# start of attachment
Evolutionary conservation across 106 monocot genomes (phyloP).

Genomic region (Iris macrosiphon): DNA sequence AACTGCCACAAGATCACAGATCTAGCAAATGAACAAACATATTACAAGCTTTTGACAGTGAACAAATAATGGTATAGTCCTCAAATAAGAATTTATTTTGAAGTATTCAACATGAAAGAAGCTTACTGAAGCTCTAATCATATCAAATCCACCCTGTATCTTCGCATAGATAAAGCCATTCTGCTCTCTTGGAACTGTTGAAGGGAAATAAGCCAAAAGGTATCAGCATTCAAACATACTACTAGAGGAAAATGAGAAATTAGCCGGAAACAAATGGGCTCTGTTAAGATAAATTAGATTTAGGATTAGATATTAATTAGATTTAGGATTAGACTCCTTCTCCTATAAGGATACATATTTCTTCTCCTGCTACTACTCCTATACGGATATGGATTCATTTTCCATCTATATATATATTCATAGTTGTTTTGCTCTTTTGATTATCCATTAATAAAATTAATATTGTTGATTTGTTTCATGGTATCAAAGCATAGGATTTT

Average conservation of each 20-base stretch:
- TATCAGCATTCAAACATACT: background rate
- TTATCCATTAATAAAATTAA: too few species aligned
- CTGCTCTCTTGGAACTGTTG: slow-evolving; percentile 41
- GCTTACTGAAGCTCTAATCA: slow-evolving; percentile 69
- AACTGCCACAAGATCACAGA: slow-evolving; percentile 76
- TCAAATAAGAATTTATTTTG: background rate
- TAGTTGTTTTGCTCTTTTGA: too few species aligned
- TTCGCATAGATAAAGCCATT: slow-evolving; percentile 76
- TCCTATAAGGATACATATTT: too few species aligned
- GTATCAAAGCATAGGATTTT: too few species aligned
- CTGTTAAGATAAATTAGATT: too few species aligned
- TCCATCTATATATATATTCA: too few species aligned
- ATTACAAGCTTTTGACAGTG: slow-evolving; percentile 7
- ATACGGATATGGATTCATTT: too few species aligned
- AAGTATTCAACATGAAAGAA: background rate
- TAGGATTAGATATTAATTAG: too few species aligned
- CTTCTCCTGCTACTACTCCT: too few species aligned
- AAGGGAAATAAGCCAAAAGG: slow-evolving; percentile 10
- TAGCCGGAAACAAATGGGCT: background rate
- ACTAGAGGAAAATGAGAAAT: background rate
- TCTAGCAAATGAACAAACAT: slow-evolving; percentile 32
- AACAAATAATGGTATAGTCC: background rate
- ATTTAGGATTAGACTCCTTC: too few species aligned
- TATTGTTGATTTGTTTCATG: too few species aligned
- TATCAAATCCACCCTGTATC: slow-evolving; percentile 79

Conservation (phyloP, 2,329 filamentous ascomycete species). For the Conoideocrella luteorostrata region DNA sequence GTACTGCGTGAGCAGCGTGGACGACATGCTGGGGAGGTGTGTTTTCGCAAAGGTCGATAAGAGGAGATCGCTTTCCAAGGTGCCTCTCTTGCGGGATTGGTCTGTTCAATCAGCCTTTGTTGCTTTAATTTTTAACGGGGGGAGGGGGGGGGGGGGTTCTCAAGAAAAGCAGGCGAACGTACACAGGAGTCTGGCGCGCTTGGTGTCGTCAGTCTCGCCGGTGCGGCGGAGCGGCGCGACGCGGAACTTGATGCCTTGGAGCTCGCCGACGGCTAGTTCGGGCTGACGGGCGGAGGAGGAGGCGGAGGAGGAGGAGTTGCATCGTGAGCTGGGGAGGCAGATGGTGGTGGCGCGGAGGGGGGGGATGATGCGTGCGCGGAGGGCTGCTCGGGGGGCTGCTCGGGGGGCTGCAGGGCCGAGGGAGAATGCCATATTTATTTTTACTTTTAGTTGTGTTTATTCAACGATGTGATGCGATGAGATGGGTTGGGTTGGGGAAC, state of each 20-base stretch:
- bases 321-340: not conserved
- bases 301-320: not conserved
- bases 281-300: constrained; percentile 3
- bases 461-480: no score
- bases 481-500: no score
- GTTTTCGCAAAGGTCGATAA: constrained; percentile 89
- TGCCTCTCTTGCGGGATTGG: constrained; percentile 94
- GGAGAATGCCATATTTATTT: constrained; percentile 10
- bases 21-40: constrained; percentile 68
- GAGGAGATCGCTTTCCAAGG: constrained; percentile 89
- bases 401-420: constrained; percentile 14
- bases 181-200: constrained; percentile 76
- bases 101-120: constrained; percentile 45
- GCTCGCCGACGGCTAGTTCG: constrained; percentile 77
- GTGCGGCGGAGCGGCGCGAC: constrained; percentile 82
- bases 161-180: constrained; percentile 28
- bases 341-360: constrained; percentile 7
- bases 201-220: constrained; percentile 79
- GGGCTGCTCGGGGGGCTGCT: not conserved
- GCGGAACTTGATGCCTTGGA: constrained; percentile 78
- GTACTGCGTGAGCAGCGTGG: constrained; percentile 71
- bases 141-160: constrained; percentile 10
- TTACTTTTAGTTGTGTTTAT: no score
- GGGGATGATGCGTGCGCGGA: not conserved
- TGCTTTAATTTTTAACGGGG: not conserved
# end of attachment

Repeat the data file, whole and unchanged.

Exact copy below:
Evolutionary conservation across 106 monocot genomes (phyloP).

Genomic region (Iris macrosiphon): DNA sequence AACTGCCACAAGATCACAGATCTAGCAAATGAACAAACATATTACAAGCTTTTGACAGTGAACAAATAATGGTATAGTCCTCAAATAAGAATTTATTTTGAAGTATTCAACATGAAAGAAGCTTACTGAAGCTCTAATCATATCAAATCCACCCTGTATCTTCGCATAGATAAAGCCATTCTGCTCTCTTGGAACTGTTGAAGGGAAATAAGCCAAAAGGTATCAGCATTCAAACATACTACTAGAGGAAAATGAGAAATTAGCCGGAAACAAATGGGCTCTGTTAAGATAAATTAGATTTAGGATTAGATATTAATTAGATTTAGGATTAGACTCCTTCTCCTATAAGGATACATATTTCTTCTCCTGCTACTACTCCTATACGGATATGGATTCATTTTCCATCTATATATATATTCATAGTTGTTTTGCTCTTTTGATTATCCATTAATAAAATTAATATTGTTGATTTGTTTCATGGTATCAAAGCATAGGATTTT

Average conservation of each 20-base stretch:
- TATCAGCATTCAAACATACT: background rate
- TTATCCATTAATAAAATTAA: too few species aligned
- CTGCTCTCTTGGAACTGTTG: slow-evolving; percentile 41
- GCTTACTGAAGCTCTAATCA: slow-evolving; percentile 69
- AACTGCCACAAGATCACAGA: slow-evolving; percentile 76
- TCAAATAAGAATTTATTTTG: background rate
- TAGTTGTTTTGCTCTTTTGA: too few species aligned
- TTCGCATAGATAAAGCCATT: slow-evolving; percentile 76
- TCCTATAAGGATACATATTT: too few species aligned
- GTATCAAAGCATAGGATTTT: too few species aligned
- CTGTTAAGATAAATTAGATT: too few species aligned
- TCCATCTATATATATATTCA: too few species aligned
- ATTACAAGCTTTTGACAGTG: slow-evolving; percentile 7
- ATACGGATATGGATTCATTT: too few species aligned
- AAGTATTCAACATGAAAGAA: background rate
- TAGGATTAGATATTAATTAG: too few species aligned
- CTTCTCCTGCTACTACTCCT: too few species aligned
- AAGGGAAATAAGCCAAAAGG: slow-evolving; percentile 10
- TAGCCGGAAACAAATGGGCT: background rate
- ACTAGAGGAAAATGAGAAAT: background rate
- TCTAGCAAATGAACAAACAT: slow-evolving; percentile 32
- AACAAATAATGGTATAGTCC: background rate
- ATTTAGGATTAGACTCCTTC: too few species aligned
- TATTGTTGATTTGTTTCATG: too few species aligned
- TATCAAATCCACCCTGTATC: slow-evolving; percentile 79

Conservation (phyloP, 2,329 filamentous ascomycete species). For the Conoideocrella luteorostrata region DNA sequence GTACTGCGTGAGCAGCGTGGACGACATGCTGGGGAGGTGTGTTTTCGCAAAGGTCGATAAGAGGAGATCGCTTTCCAAGGTGCCTCTCTTGCGGGATTGGTCTGTTCAATCAGCCTTTGTTGCTTTAATTTTTAACGGGGGGAGGGGGGGGGGGGGTTCTCAAGAAAAGCAGGCGAACGTACACAGGAGTCTGGCGCGCTTGGTGTCGTCAGTCTCGCCGGTGCGGCGGAGCGGCGCGACGCGGAACTTGATGCCTTGGAGCTCGCCGACGGCTAGTTCGGGCTGACGGGCGGAGGAGGAGGCGGAGGAGGAGGAGTTGCATCGTGAGCTGGGGAGGCAGATGGTGGTGGCGCGGAGGGGGGGGATGATGCGTGCGCGGAGGGCTGCTCGGGGGGCTGCTCGGGGGGCTGCAGGGCCGAGGGAGAATGCCATATTTATTTTTACTTTTAGTTGTGTTTATTCAACGATGTGATGCGATGAGATGGGTTGGGTTGGGGAAC, state of each 20-base stretch:
- bases 321-340: not conserved
- bases 301-320: not conserved
- bases 281-300: constrained; percentile 3
- bases 461-480: no score
- bases 481-500: no score
- GTTTTCGCAAAGGTCGATAA: constrained; percentile 89
- TGCCTCTCTTGCGGGATTGG: constrained; percentile 94
- GGAGAATGCCATATTTATTT: constrained; percentile 10
- bases 21-40: constrained; percentile 68
- GAGGAGATCGCTTTCCAAGG: constrained; percentile 89
- bases 401-420: constrained; percentile 14
- bases 181-200: constrained; percentile 76
- bases 101-120: constrained; percentile 45
- GCTCGCCGACGGCTAGTTCG: constrained; percentile 77
- GTGCGGCGGAGCGGCGCGAC: constrained; percentile 82
- bases 161-180: constrained; percentile 28
- bases 341-360: constrained; percentile 7
- bases 201-220: constrained; percentile 79
- GGGCTGCTCGGGGGGCTGCT: not conserved
- GCGGAACTTGATGCCTTGGA: constrained; percentile 78
- GTACTGCGTGAGCAGCGTGG: constrained; percentile 71
- bases 141-160: constrained; percentile 10
- TTACTTTTAGTTGTGTTTAT: no score
- GGGGATGATGCGTGCGCGGA: not conserved
- TGCTTTAATTTTTAACGGGG: not conserved